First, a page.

King Kaufman's Sports Daily

A valentine to sports: In spite of everything -- and that's really saying something -- this love is real.

By Salon Staff

Published February 14, 2005 8:00PM (EST)

This is a valentine to sports, a love letter to keeping score. I don't mean payrolls and stadium deals and steroid investigations, the kinds of things that dominate sports page real estate. I'm talking about that impossible reverse layup, the one-hop throw to the plate, the leaping catch on fourth down.

Love relationships aren't easy. You have to do the hard work. You have to stop every once in a while, forget about the day-to-day stuff that occupies too much of your mind and think about the things that keep you coming back.

It's amazing that any of us keeps coming back. After all the strikes and lockouts, all the pregame shows and Brewery Hot Seats, all the whining about money by the athletes, the owners, the politicians and even by us, the fans, we keep coming back. It's a hell of a thing, that upset in March, that Game 7 overtime goal, that kick down the stretch of the Olympic 1,500 meters.

These things must have incredible power to make us forget, just for a moment sometimes, that they cost so much. In money, in time, in emotional investment and endless irritation -- those crazy camera angles! And even, sometimes, in our own ethical well-being.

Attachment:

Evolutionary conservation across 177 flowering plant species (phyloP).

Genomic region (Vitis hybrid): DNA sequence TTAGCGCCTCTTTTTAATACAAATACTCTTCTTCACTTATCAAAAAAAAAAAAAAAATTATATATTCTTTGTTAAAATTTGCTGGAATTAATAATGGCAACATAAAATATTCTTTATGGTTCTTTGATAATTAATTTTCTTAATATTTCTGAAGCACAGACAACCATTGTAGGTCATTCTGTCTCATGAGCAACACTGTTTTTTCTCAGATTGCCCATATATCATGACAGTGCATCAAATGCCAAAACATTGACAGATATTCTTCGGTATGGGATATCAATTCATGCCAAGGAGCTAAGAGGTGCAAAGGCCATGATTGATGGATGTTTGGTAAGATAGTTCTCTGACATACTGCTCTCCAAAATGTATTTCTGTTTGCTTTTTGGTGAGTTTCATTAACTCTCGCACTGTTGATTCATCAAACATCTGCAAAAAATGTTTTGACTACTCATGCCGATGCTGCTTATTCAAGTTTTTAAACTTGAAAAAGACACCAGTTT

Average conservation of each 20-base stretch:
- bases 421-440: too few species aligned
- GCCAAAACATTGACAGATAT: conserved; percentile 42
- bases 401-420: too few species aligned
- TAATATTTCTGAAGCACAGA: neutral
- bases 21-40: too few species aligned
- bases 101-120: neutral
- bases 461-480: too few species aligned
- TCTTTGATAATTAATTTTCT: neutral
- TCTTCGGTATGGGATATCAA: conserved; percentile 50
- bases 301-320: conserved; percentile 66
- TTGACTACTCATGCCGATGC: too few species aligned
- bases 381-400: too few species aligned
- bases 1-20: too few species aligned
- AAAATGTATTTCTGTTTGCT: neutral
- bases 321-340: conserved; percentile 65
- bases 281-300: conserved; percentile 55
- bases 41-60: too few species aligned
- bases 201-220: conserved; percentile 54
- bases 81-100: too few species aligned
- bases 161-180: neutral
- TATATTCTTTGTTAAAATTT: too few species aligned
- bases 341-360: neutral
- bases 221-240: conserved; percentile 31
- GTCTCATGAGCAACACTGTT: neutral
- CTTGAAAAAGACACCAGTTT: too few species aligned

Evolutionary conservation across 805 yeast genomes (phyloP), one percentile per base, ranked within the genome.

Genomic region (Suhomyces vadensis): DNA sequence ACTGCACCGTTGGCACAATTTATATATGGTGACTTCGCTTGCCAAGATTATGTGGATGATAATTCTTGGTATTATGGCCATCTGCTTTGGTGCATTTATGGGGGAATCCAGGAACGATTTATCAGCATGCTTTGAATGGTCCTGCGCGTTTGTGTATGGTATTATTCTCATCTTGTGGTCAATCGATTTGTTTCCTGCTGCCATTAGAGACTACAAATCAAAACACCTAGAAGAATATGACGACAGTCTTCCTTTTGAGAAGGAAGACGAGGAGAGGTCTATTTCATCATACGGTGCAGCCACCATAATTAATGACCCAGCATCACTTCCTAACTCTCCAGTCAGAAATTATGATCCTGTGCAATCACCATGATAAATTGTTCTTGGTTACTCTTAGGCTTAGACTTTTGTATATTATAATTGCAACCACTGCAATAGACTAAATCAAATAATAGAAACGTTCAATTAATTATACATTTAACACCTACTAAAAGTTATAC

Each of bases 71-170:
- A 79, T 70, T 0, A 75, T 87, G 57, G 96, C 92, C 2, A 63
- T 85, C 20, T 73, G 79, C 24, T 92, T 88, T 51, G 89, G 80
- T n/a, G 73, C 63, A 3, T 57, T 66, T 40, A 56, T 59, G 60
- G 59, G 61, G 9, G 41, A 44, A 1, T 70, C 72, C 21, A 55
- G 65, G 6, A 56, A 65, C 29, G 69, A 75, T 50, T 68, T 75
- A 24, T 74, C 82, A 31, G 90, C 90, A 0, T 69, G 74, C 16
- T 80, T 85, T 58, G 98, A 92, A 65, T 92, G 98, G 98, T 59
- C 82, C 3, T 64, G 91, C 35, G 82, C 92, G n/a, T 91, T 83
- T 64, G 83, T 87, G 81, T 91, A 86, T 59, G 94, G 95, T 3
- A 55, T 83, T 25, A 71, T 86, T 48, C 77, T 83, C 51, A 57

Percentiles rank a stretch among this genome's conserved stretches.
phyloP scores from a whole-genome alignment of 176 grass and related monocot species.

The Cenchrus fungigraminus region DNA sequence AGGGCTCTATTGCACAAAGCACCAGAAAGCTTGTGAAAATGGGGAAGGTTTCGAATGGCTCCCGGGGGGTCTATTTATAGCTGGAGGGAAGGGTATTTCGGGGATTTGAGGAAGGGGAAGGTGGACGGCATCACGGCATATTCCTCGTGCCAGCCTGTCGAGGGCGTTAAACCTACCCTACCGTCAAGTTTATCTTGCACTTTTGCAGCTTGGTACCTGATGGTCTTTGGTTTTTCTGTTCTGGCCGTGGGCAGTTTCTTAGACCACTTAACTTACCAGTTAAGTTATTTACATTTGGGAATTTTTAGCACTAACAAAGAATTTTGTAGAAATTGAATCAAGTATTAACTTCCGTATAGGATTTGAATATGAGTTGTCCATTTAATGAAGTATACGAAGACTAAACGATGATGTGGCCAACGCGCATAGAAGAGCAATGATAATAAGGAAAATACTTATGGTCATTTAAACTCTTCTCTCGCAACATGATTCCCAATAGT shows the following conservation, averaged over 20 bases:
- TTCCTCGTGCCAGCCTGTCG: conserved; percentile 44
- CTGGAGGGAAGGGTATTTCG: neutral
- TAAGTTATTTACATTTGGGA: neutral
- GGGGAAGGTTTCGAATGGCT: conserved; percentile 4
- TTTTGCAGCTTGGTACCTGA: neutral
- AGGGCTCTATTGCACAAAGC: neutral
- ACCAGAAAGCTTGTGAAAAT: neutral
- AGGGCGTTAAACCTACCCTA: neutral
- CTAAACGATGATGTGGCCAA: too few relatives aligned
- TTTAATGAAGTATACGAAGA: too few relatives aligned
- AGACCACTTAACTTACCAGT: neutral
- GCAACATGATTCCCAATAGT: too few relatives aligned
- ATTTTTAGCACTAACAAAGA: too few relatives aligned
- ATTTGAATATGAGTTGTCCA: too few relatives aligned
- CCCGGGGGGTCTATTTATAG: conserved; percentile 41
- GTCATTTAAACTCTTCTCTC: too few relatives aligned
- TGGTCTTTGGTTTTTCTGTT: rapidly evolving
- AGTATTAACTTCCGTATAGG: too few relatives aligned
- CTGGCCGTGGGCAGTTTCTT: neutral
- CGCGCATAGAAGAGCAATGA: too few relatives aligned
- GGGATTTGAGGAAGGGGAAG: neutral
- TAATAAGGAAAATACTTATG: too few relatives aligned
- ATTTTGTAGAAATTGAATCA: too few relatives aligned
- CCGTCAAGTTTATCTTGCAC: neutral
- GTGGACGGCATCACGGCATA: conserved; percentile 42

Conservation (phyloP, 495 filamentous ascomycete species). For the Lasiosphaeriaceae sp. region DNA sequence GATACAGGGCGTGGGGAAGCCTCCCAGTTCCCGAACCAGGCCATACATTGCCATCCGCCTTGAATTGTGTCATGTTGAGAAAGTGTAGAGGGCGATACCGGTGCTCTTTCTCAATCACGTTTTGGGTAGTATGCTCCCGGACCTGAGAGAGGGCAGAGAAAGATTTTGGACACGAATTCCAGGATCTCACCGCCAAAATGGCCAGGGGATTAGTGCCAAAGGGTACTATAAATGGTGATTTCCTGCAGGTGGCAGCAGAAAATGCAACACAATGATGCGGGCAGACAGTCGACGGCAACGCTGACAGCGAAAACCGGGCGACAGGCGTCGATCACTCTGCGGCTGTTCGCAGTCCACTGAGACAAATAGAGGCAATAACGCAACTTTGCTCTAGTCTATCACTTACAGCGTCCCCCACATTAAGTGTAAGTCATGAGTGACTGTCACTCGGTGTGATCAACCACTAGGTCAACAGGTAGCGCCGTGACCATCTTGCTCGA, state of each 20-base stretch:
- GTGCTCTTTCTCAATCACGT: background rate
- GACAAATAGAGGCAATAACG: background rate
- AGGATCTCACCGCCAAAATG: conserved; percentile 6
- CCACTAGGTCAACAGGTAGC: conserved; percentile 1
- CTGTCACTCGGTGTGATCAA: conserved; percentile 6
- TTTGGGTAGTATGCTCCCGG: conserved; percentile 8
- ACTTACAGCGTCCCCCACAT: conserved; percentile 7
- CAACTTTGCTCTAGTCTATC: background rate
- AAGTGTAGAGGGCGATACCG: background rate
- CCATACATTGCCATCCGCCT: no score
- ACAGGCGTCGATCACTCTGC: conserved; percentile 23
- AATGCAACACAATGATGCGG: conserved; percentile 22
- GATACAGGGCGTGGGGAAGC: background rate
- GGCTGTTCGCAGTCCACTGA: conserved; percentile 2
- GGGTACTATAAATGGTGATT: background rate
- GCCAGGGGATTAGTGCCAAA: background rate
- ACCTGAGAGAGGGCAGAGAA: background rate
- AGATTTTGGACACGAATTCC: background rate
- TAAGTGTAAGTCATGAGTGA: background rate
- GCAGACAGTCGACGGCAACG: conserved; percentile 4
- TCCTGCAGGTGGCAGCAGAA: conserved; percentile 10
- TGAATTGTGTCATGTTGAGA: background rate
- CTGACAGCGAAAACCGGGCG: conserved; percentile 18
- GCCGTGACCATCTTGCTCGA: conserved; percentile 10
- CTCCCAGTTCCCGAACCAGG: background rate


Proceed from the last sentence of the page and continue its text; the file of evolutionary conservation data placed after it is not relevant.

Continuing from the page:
Big-time college sports are corrupt, immoral and anti-educational, but my gosh, do you remember when Hampton beat Iowa State in the Tournament a few years ago? This new stadium is a boondoggle that's taking money from schools and social programs that would have made my children's lives better and giving it to a billionaire but, dude, check out this view! Someday we'll tell our kids we sat here and watched Peyton Manning or Albert Pujols -- and we got to look up and see the skyline too.

Two weeks ago Cherie Blair, the wife of British Prime Minister Tony Blair, made a joke about some of the cities bidding for the 2012 Olympics. "We are going to win the bid," she said. "Paris? What does Paris know about culture? New York? No contest. London is the cultural capital of the world. Of course we are going to win. How can we fail?"

A delegation from the International Olympic Committee making a scheduled visit to London Tuesday reportedly wants to know what she meant by that, as though it weren't obvious that someone saying, "What does Paris know about culture?" is just messing around, even if that someone is English.

The IOC also made it clear that when the delegation visits No. 10 Downing St., no food can be served. That's because of super-strict Olympic rules about the wining and dining of commissioners in this, the first bidding process since the Salt Lake City scandal, in which IOC members were found to have collected bribes to award the 2002 Winter Games to SLC.

The bidding city is allowed to provide only one "social" event for the commissioners, and the IOC defines a social event as one where food is served. Since the queen is hosting a dinner, there can't be any food when the commissioners drop in at No. 10 for a meeting with the Blairs and a couple of other officials.

"We can't give them anything, not even a bowl of crisps," a government source told the Guardian, which headlined its story "How a Sausage Roll at No 10 Could End Olympic Dream."